as the day closed yesterday, we finished dinner and ate ice cream outside (relishing the mosquito-free garden).  isaac ran around and geoff and i placed a trellis over our eagerly-reaching sweet peas.  wally stopped by with a community garden contract from him and his roommate.  tenika and kendra, two girls in the neighborhood, came over and tried a radish, straight from the soil, for the first time.  i received a call from deborah and raced over to the community garden to meet her and her mother.  they took plots side-by-side and in the slanted last bit of sunlight, began gardening together.  on my way home i stopped by dick's house (our n'hood association treasurer) to pick up a check for a youth organization in our neighborhood.  i chatted with him and his wife (they've lived on the street for 21 years) until dark chased us indoors.  walking home i felt a great sense of placedness - a grounding in one corner of the world, one corner of a city - and with it a budding sense of goodness that comes from knowing the people nearest us.

we've lived in this house almost four years (minus a big chunk of time in australia last year).  we've prayed for a way to meet our neighbors and form relationships that will last, relationships that are genuine.  it's taken a while and it is coming slowly but surely in a way we wouldn't have anticipated, via gardens.  it is a sure sign of an economic, creative god at work - using what we love to do and what brings us such life to establish us in a place.

Monday, May 5, 2008


isaac gets up close and personal with a snail at mimi and papa's place last weekend.

boy meets snail

Saturday, May 3, 2008

espanol isaac

quick, funny isaac moment:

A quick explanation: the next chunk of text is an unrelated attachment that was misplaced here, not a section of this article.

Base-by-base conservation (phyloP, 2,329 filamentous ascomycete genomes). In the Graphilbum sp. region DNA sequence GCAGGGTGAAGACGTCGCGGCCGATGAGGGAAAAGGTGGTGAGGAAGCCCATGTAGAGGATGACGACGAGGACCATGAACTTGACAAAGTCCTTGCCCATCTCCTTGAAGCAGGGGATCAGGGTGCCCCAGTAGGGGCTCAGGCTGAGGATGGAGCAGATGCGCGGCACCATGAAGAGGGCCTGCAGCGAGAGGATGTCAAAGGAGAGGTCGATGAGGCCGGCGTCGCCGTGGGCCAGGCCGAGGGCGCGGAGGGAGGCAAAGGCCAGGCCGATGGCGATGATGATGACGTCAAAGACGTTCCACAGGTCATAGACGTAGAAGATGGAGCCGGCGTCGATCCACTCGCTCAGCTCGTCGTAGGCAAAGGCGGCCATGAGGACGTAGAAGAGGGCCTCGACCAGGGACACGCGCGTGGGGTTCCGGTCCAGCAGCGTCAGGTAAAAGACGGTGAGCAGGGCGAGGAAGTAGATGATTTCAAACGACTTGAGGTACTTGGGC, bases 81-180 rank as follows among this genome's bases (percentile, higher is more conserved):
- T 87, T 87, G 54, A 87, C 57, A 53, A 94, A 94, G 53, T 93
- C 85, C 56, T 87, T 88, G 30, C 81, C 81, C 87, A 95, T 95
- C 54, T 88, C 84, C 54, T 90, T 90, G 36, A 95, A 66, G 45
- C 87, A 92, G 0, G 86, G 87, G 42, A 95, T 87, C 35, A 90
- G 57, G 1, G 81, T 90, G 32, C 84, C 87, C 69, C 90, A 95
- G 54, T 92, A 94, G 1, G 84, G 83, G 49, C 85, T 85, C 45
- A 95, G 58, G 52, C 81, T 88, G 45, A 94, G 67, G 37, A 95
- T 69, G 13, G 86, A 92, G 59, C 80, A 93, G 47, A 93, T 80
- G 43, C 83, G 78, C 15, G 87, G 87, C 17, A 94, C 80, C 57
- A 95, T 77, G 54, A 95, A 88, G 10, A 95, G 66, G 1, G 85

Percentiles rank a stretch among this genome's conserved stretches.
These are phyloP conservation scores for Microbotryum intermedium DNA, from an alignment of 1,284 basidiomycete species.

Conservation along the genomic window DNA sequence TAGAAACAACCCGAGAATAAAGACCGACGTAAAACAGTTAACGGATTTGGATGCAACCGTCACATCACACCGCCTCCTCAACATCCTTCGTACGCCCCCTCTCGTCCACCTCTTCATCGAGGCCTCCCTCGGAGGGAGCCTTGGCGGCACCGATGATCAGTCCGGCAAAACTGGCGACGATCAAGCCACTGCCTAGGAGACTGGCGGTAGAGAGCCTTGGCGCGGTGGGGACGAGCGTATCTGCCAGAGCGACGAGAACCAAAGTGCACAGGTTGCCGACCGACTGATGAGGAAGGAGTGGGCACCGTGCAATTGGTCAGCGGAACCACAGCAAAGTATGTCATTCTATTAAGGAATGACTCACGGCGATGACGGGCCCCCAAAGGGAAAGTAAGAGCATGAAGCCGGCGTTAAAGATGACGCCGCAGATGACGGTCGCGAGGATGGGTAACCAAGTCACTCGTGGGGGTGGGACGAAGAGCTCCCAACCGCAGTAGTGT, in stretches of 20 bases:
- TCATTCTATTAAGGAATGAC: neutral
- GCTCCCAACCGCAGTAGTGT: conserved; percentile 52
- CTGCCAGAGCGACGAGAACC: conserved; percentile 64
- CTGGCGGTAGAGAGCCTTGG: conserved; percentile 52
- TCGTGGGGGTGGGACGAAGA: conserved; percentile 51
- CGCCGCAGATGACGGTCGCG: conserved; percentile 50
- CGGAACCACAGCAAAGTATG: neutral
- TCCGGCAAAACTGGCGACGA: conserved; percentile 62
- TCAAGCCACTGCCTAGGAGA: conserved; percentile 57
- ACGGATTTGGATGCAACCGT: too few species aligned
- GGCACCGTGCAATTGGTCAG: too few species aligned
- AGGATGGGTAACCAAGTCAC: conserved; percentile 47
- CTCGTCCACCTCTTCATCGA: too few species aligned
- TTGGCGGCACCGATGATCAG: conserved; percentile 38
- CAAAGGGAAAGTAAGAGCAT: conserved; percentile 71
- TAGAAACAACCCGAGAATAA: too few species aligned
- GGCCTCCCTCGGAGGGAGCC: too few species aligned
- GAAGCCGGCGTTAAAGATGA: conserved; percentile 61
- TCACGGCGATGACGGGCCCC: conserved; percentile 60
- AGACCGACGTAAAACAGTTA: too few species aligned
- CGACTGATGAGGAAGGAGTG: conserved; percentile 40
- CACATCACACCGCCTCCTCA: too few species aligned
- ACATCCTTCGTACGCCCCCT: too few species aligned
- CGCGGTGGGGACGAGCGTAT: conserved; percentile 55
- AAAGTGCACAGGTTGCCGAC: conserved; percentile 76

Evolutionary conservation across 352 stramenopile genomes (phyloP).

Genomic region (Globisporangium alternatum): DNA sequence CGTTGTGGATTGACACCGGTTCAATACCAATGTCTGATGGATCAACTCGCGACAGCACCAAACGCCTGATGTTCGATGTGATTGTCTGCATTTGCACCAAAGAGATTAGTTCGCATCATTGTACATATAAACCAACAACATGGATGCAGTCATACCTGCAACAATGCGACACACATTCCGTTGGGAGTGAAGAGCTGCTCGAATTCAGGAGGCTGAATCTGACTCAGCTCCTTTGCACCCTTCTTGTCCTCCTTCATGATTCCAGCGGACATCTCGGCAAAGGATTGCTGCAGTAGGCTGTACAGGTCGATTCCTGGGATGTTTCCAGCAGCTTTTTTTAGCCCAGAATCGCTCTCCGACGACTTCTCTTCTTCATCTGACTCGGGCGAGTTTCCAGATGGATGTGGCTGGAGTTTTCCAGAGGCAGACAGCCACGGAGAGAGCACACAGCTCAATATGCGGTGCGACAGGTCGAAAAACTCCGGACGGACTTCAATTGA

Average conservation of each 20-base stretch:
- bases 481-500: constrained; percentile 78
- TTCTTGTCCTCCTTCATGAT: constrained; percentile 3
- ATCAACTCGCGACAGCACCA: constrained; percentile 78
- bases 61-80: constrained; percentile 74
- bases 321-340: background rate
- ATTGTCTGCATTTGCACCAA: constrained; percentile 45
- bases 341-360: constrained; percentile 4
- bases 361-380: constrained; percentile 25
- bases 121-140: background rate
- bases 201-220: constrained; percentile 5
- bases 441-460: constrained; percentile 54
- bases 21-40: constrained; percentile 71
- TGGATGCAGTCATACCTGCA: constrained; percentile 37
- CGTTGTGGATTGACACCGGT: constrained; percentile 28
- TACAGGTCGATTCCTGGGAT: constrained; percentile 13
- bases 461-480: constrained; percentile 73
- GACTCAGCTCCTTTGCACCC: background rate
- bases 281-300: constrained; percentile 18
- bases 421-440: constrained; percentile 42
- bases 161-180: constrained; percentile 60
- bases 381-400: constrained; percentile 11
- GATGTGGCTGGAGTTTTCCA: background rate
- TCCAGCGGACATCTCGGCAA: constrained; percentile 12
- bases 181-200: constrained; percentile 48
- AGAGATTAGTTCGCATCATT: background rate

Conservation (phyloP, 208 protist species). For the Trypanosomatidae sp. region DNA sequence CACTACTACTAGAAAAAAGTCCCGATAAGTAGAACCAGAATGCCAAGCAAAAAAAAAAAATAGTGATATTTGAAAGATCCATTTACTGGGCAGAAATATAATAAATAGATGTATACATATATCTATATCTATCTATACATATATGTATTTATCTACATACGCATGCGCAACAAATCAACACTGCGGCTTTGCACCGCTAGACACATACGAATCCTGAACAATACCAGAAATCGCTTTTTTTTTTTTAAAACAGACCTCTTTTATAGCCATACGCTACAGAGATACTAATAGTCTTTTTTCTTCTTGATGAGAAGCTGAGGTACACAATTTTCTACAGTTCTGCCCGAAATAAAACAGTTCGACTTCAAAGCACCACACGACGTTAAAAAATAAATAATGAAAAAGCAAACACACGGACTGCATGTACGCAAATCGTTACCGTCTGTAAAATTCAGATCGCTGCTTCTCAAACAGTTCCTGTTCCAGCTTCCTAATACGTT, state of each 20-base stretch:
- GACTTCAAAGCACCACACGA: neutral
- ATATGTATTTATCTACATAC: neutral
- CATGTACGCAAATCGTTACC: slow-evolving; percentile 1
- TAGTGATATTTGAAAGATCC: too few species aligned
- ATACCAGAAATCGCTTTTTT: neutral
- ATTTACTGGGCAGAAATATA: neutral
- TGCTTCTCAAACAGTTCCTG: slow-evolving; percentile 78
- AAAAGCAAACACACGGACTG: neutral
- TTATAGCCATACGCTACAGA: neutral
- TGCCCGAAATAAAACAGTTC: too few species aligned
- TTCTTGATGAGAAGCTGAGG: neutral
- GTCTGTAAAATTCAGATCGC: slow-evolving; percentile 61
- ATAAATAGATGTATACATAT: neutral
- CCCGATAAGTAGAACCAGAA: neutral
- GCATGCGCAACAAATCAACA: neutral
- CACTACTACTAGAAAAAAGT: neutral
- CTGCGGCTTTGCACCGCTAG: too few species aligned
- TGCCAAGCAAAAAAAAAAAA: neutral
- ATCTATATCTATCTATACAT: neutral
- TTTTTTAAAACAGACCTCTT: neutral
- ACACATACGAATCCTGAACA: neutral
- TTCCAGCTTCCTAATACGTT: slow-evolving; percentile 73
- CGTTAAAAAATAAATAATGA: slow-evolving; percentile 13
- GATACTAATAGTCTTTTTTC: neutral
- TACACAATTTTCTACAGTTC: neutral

at breakfast this morning isaac was counting in spanish (up to 20!) and we were praising him, suggesting he could learn the language.

geoff:  "isaac, you are very good at spanish.  would you like to learn it...perhaps you could even teach me?"

isaac:  (pause)   "no comprende"

guerrilla gardening

our australian dad sent us this article about guerilla gardeners -  wonderfully subversive activism going on in several countries.  you can find out more here.   and here's a clip...

THEY work in the dead of night, armed with seed bombs, chemical weapons and pitchforks. Their aim: to beautify.

An army of self-styled Guerrilla Gardeners is growing across the world, fighting to transform urban wastelands into horticultural havens.

To document and encourage their victories, one of the movement's leaders has written a handbook. On Guerrilla Gardening, by Richard Reynolds, defines the activity as "the illicit cultivation" of someone else's land.

"Our main enemies are neglect and scarcity of land," said Mr Reynolds, 30, a former advertising employee who wrote the book after his website,, became a global focal point for activists.

Friday, May 2, 2008

our weekend

tonight, as a family, we made pizza from scratch and ate dinner with caleb (0ur housemate).  during the conversation we spoke of the foolishness of the gas tax, of jimmy carter and how he is so disrespected by american christians, and of seminary, professors and such.  we must have focused enough on the reputation and acts of men because isaac interrupted us at one point and said "i think i want to be a girl because mans are mean."

it is rainy and cool and we are so glad to be home for a quiet, uneventful weekend.  even though the world-famous kentucky derby is happening just up the road, we are truly content to be at home and watch our garden grow.